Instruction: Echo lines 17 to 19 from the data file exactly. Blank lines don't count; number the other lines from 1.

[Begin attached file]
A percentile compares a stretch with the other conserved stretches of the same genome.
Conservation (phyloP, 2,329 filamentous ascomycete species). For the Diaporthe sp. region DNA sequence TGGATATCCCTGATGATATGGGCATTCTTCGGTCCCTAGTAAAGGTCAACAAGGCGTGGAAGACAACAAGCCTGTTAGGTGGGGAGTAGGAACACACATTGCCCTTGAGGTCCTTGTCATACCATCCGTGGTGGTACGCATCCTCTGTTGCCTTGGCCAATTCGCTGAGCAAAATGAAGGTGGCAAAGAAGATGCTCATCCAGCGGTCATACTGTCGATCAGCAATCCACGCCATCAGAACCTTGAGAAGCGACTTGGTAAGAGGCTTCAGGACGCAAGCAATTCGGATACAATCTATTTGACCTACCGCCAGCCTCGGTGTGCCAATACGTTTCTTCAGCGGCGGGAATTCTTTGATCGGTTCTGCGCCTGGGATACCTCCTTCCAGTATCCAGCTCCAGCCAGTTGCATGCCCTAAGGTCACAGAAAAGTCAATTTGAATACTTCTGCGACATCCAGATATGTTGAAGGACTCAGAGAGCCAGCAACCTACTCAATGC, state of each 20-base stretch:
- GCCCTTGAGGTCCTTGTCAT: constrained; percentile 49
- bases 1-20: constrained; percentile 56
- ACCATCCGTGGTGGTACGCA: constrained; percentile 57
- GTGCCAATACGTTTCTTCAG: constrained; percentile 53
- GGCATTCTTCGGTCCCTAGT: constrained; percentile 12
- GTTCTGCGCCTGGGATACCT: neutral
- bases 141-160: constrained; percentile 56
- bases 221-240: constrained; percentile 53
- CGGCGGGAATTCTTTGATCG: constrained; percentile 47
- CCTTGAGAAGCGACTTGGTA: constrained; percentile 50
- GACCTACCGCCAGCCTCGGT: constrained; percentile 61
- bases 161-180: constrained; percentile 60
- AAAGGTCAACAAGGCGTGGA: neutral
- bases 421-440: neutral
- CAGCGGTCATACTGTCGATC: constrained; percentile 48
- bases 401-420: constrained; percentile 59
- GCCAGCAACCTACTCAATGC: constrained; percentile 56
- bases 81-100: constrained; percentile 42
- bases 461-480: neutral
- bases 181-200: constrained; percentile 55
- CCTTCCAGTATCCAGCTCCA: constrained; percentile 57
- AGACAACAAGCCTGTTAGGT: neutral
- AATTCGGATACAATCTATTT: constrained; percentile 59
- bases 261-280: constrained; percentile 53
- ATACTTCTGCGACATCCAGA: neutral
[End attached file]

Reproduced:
- CAGCGGTCATACTGTCGATC: constrained; percentile 48
- bases 401-420: constrained; percentile 59
- GCCAGCAACCTACTCAATGC: constrained; percentile 56